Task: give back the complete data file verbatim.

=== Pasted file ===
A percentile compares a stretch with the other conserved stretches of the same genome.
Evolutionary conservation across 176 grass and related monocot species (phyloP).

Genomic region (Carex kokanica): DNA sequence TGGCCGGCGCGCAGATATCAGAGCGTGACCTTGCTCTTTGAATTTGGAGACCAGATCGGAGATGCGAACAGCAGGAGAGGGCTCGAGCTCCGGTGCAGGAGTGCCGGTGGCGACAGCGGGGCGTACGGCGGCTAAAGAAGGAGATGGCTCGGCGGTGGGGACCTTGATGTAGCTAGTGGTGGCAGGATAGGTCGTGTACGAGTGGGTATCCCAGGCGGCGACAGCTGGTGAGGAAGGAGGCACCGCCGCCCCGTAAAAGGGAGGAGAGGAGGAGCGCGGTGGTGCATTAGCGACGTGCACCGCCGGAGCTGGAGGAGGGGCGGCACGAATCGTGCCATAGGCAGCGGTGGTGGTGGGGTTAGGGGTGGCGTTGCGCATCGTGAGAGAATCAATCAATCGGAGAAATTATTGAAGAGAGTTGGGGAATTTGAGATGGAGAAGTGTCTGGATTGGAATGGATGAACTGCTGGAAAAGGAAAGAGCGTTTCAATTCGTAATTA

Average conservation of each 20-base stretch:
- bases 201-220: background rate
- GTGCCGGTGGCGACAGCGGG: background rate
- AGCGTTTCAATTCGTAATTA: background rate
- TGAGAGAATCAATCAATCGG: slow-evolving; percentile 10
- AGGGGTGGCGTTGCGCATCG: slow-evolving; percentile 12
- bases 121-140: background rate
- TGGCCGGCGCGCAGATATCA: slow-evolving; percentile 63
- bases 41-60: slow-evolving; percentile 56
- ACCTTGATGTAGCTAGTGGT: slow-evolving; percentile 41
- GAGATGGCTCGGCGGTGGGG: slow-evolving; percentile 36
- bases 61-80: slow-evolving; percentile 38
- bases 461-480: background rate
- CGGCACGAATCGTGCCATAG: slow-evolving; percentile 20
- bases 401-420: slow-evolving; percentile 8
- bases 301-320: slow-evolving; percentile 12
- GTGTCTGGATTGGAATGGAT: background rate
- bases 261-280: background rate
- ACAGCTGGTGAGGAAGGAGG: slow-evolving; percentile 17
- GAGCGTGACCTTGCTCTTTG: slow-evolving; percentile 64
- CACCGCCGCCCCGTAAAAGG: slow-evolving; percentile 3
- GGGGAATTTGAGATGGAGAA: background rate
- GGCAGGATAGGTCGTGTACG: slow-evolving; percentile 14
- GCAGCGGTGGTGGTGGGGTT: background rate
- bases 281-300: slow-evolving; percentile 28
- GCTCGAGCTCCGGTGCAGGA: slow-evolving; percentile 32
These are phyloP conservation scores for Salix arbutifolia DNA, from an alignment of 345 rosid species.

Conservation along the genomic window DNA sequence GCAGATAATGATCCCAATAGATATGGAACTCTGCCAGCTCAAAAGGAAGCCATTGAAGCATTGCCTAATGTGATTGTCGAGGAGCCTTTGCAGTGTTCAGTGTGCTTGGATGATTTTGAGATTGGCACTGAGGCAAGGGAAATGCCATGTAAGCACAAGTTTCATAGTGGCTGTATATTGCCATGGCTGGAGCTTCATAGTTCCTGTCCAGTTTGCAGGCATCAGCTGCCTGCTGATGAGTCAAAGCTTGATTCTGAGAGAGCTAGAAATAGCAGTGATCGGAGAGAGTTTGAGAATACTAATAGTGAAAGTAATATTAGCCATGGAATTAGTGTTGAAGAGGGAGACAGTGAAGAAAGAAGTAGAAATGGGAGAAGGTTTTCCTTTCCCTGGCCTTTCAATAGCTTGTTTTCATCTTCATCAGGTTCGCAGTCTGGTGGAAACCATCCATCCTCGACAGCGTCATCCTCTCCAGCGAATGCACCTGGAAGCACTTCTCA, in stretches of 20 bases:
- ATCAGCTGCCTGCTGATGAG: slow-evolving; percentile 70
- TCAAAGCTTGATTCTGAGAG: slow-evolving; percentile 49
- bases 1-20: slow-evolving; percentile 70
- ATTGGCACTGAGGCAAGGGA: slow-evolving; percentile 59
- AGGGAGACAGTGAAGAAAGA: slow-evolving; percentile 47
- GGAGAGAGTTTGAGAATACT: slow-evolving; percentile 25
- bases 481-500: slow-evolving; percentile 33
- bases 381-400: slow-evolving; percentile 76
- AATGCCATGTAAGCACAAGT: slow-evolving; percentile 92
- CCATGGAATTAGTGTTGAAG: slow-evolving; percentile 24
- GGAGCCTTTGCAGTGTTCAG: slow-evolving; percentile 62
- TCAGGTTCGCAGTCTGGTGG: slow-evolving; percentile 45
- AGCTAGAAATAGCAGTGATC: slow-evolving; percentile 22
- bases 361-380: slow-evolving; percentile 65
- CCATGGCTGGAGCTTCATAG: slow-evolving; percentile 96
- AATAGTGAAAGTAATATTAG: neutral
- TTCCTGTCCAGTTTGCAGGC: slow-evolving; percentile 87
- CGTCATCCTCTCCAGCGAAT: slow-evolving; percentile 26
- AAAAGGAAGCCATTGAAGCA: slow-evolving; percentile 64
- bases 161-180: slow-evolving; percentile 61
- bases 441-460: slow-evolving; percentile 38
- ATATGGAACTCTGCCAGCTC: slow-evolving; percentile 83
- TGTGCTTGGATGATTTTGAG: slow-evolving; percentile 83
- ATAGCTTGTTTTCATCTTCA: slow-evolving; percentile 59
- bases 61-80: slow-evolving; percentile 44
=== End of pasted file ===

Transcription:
A percentile compares a stretch with the other conserved stretches of the same genome.
Evolutionary conservation across 176 grass and related monocot species (phyloP).

Genomic region (Carex kokanica): DNA sequence TGGCCGGCGCGCAGATATCAGAGCGTGACCTTGCTCTTTGAATTTGGAGACCAGATCGGAGATGCGAACAGCAGGAGAGGGCTCGAGCTCCGGTGCAGGAGTGCCGGTGGCGACAGCGGGGCGTACGGCGGCTAAAGAAGGAGATGGCTCGGCGGTGGGGACCTTGATGTAGCTAGTGGTGGCAGGATAGGTCGTGTACGAGTGGGTATCCCAGGCGGCGACAGCTGGTGAGGAAGGAGGCACCGCCGCCCCGTAAAAGGGAGGAGAGGAGGAGCGCGGTGGTGCATTAGCGACGTGCACCGCCGGAGCTGGAGGAGGGGCGGCACGAATCGTGCCATAGGCAGCGGTGGTGGTGGGGTTAGGGGTGGCGTTGCGCATCGTGAGAGAATCAATCAATCGGAGAAATTATTGAAGAGAGTTGGGGAATTTGAGATGGAGAAGTGTCTGGATTGGAATGGATGAACTGCTGGAAAAGGAAAGAGCGTTTCAATTCGTAATTA

Average conservation of each 20-base stretch:
- bases 201-220: background rate
- GTGCCGGTGGCGACAGCGGG: background rate
- AGCGTTTCAATTCGTAATTA: background rate
- TGAGAGAATCAATCAATCGG: slow-evolving; percentile 10
- AGGGGTGGCGTTGCGCATCG: slow-evolving; percentile 12
- bases 121-140: background rate
- TGGCCGGCGCGCAGATATCA: slow-evolving; percentile 63
- bases 41-60: slow-evolving; percentile 56
- ACCTTGATGTAGCTAGTGGT: slow-evolving; percentile 41
- GAGATGGCTCGGCGGTGGGG: slow-evolving; percentile 36
- bases 61-80: slow-evolving; percentile 38
- bases 461-480: background rate
- CGGCACGAATCGTGCCATAG: slow-evolving; percentile 20
- bases 401-420: slow-evolving; percentile 8
- bases 301-320: slow-evolving; percentile 12
- GTGTCTGGATTGGAATGGAT: background rate
- bases 261-280: background rate
- ACAGCTGGTGAGGAAGGAGG: slow-evolving; percentile 17
- GAGCGTGACCTTGCTCTTTG: slow-evolving; percentile 64
- CACCGCCGCCCCGTAAAAGG: slow-evolving; percentile 3
- GGGGAATTTGAGATGGAGAA: background rate
- GGCAGGATAGGTCGTGTACG: slow-evolving; percentile 14
- GCAGCGGTGGTGGTGGGGTT: background rate
- bases 281-300: slow-evolving; percentile 28
- GCTCGAGCTCCGGTGCAGGA: slow-evolving; percentile 32
These are phyloP conservation scores for Salix arbutifolia DNA, from an alignment of 345 rosid species.

Conservation along the genomic window DNA sequence GCAGATAATGATCCCAATAGATATGGAACTCTGCCAGCTCAAAAGGAAGCCATTGAAGCATTGCCTAATGTGATTGTCGAGGAGCCTTTGCAGTGTTCAGTGTGCTTGGATGATTTTGAGATTGGCACTGAGGCAAGGGAAATGCCATGTAAGCACAAGTTTCATAGTGGCTGTATATTGCCATGGCTGGAGCTTCATAGTTCCTGTCCAGTTTGCAGGCATCAGCTGCCTGCTGATGAGTCAAAGCTTGATTCTGAGAGAGCTAGAAATAGCAGTGATCGGAGAGAGTTTGAGAATACTAATAGTGAAAGTAATATTAGCCATGGAATTAGTGTTGAAGAGGGAGACAGTGAAGAAAGAAGTAGAAATGGGAGAAGGTTTTCCTTTCCCTGGCCTTTCAATAGCTTGTTTTCATCTTCATCAGGTTCGCAGTCTGGTGGAAACCATCCATCCTCGACAGCGTCATCCTCTCCAGCGAATGCACCTGGAAGCACTTCTCA, in stretches of 20 bases:
- ATCAGCTGCCTGCTGATGAG: slow-evolving; percentile 70
- TCAAAGCTTGATTCTGAGAG: slow-evolving; percentile 49
- bases 1-20: slow-evolving; percentile 70
- ATTGGCACTGAGGCAAGGGA: slow-evolving; percentile 59
- AGGGAGACAGTGAAGAAAGA: slow-evolving; percentile 47
- GGAGAGAGTTTGAGAATACT: slow-evolving; percentile 25
- bases 481-500: slow-evolving; percentile 33
- bases 381-400: slow-evolving; percentile 76
- AATGCCATGTAAGCACAAGT: slow-evolving; percentile 92
- CCATGGAATTAGTGTTGAAG: slow-evolving; percentile 24
- GGAGCCTTTGCAGTGTTCAG: slow-evolving; percentile 62
- TCAGGTTCGCAGTCTGGTGG: slow-evolving; percentile 45
- AGCTAGAAATAGCAGTGATC: slow-evolving; percentile 22
- bases 361-380: slow-evolving; percentile 65
- CCATGGCTGGAGCTTCATAG: slow-evolving; percentile 96
- AATAGTGAAAGTAATATTAG: neutral
- TTCCTGTCCAGTTTGCAGGC: slow-evolving; percentile 87
- CGTCATCCTCTCCAGCGAAT: slow-evolving; percentile 26
- AAAAGGAAGCCATTGAAGCA: slow-evolving; percentile 64
- bases 161-180: slow-evolving; percentile 61
- bases 441-460: slow-evolving; percentile 38
- ATATGGAACTCTGCCAGCTC: slow-evolving; percentile 83
- TGTGCTTGGATGATTTTGAG: slow-evolving; percentile 83
- ATAGCTTGTTTTCATCTTCA: slow-evolving; percentile 59
- bases 61-80: slow-evolving; percentile 44